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Format: Paperback
As a follow-up to Stuff White People Like, Whiter Shades of Pale is absolutely no less hilarious. This time Lander's focus is more on the geography of whiteness, mainly with 24 dead-on, absolutely brilliant line drawings that depict the prototypical white person from each city/region with callouts of the accessories and icons that make them so...Caucasian. (Seattle guy drinking coffee: "NOT Starbucks. This is some next generation coffee that you can't even begin to understand right now.") The entries, most of which have never been published on the blog before, are equal parts deadpan humor and freakish accuracy. Anthony Bourdain, British slang, products made by people named Tom, promising to learn a new language, not vaccinating children, Christopher Guest movies, and of course, ugly sweater parties. Just to name a few.

There have always been plenty of detractors out there who take Lander's satire too seriously and miss the entire point. Yes, you could call this cultural criticism--but it's way more fun than that. The enjoyment of his books comes from reading his entries on messenger bags or heirloom tomatoes or punctuality and thinking to yourself (with a smirk on your face) that you've been nailed. You're guilty as charged.
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Format: Paperback Verified Purchase
I wasn't sure that there really would be enough material for a sequal to Mr. Lander's first book, but he does not disappoint. I was smiling from the first entry to the last and think this outing is better than the first. I ended up ordering a dozen for the holidays - for all my friends he so aptly pokes fun at. Well done!
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Format: Paperback
Lander's website and first book hinted at what was to come. While his swipes at coffee, bilingual children, and Whole Foods were spot on, you could tell that the true saga of White People still remained to be told. Whiter Shades of Pale is the "A la recherche du temps perdu" of caucasian socioanthropology, a witheringly funny critique of one of the less introspective sub-species in nature. Where Lander took playful swipes before, he goes straight for the jugular, with deeper insights and much more sophisticated writing. The only flaw in the book is the failure to cover Burlington, Vermont as its own special habitat for comparative literature grad students sporting blond dreadlocks, decrying the capitalist system while driving $70,000 SUVs paid for by their Manhattan parents. But this is forgivable.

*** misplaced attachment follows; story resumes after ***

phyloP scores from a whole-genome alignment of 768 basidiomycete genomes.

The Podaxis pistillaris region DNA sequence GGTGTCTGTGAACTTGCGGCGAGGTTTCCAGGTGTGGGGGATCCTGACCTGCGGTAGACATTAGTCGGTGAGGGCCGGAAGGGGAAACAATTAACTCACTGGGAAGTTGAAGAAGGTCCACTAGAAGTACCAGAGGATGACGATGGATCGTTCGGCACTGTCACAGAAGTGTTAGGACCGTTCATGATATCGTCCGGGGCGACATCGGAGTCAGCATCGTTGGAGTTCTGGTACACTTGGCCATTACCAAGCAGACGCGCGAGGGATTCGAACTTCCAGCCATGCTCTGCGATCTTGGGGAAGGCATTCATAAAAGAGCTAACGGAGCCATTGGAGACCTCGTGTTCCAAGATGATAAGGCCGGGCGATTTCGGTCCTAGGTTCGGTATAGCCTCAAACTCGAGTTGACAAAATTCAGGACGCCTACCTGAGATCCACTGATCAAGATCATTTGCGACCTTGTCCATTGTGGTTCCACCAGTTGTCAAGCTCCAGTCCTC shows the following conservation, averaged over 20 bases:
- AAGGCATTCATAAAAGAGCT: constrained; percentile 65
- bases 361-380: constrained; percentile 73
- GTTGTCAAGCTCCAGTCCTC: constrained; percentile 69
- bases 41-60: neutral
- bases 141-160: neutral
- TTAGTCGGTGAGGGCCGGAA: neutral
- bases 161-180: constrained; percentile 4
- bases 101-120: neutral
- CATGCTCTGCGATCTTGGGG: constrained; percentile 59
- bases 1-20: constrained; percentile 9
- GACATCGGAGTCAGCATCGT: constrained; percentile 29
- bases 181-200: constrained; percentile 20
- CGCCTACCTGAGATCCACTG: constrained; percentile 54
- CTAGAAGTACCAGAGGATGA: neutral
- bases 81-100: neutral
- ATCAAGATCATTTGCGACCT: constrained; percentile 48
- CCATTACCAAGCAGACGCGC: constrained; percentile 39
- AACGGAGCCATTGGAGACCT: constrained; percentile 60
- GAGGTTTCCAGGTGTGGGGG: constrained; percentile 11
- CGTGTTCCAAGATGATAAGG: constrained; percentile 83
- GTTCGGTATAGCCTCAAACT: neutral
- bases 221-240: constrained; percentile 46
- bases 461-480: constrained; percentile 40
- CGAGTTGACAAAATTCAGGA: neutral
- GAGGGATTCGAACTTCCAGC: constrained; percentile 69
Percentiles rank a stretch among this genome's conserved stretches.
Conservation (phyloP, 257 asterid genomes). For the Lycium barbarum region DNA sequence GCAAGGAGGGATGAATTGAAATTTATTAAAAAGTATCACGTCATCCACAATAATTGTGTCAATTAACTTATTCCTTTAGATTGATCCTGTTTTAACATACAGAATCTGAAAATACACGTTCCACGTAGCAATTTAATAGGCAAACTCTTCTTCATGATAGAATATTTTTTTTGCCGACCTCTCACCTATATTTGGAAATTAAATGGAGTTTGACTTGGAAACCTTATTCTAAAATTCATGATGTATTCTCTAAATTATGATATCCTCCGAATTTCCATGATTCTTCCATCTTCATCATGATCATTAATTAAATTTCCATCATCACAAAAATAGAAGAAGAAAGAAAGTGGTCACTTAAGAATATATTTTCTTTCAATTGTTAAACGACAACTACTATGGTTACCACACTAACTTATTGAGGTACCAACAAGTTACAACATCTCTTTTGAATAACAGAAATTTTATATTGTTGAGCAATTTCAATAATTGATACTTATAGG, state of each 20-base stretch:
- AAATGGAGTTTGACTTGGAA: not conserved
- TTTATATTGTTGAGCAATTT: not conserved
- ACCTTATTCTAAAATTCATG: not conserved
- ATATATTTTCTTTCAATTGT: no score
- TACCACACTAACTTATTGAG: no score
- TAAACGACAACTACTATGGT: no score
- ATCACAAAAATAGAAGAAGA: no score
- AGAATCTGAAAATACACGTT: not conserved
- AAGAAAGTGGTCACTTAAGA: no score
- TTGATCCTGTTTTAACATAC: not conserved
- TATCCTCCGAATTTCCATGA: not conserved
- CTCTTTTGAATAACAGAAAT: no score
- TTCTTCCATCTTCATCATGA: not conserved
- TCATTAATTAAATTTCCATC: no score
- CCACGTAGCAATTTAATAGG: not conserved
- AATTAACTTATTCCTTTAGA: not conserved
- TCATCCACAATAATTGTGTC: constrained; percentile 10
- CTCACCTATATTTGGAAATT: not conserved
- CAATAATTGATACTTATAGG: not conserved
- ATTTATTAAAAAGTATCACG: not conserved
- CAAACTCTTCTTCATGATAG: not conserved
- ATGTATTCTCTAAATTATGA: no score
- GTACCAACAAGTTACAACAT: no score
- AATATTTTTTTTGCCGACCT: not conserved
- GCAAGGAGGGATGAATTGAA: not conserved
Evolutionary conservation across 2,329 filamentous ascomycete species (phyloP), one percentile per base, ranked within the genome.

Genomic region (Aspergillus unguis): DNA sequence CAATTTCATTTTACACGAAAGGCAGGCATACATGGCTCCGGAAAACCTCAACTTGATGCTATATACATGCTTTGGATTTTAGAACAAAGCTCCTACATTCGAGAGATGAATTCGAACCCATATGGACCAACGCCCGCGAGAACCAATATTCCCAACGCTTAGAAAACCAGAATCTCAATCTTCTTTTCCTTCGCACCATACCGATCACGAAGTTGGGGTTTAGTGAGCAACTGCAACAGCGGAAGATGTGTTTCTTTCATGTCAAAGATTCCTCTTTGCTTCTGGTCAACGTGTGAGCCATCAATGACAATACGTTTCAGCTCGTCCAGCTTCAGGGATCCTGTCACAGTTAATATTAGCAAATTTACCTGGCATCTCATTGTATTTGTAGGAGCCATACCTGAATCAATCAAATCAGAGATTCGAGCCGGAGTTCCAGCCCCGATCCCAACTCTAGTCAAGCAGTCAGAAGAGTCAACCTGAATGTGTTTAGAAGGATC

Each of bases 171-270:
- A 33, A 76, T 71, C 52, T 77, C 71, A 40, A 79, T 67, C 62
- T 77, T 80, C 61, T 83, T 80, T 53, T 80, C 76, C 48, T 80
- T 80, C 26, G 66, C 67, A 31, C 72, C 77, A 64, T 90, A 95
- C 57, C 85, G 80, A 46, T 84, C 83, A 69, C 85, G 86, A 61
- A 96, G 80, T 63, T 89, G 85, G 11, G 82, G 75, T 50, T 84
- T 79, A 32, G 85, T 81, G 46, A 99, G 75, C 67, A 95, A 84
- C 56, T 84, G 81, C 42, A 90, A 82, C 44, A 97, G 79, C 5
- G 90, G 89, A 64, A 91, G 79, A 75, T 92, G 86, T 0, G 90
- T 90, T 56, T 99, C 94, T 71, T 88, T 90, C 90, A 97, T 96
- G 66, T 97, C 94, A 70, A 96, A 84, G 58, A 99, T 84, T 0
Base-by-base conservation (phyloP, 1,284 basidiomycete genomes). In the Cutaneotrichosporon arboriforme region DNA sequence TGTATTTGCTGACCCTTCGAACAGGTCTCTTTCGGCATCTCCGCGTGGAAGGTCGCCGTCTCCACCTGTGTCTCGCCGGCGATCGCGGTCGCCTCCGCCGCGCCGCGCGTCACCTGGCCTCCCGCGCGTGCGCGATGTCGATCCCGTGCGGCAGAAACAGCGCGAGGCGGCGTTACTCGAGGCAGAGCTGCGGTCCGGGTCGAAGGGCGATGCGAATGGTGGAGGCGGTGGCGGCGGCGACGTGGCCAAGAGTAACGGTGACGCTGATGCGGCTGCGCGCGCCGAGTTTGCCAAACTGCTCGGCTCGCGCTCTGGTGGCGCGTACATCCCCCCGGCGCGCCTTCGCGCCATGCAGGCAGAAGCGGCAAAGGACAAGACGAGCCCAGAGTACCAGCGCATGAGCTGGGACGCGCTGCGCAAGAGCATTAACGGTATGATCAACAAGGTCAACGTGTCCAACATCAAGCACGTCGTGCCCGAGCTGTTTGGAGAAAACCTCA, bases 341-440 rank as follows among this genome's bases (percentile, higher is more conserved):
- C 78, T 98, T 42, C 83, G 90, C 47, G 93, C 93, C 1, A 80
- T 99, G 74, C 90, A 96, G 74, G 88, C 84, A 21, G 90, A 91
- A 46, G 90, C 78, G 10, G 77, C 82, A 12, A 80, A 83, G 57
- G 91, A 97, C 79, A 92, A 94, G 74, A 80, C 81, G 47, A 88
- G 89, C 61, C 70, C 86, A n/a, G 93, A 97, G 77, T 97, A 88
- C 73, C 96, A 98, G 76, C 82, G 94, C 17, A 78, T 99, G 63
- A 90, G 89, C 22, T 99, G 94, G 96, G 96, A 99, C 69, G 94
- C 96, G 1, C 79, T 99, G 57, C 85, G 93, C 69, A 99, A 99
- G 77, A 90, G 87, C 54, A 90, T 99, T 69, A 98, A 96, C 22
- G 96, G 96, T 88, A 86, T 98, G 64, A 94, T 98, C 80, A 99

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Like Lander's previous book, this is a brilliant work of sociology as well as a devastating critique of IKEA-loving, hummus-eating, Huffington Post-reading morons who can't think for themselves.I wish I had written it myself!
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Amusing catalog of white people and what they like -- some white people, htat is. In this book, "white people" are left-leaning, college educated, urban, mostly young white people. They aren't really all white, there's a scattering of Asians, African-Americans and Hispanics, and they are really more defined by education, income and place of residence than by skin color. They are the ones you would have expected at an Obama rally in 2008 (unless they are Canadian, which some are).

Some other white people, however, really don't like a lot of the stuff in question; in fact, they may actively hate it. Blue collar types, rednecks, and the like are not likely to recognize themselves in this. The book isn't as funny as I though it was at first, though the shock of self-recognition (that NPR lady from Minneapolis!) is always salutary.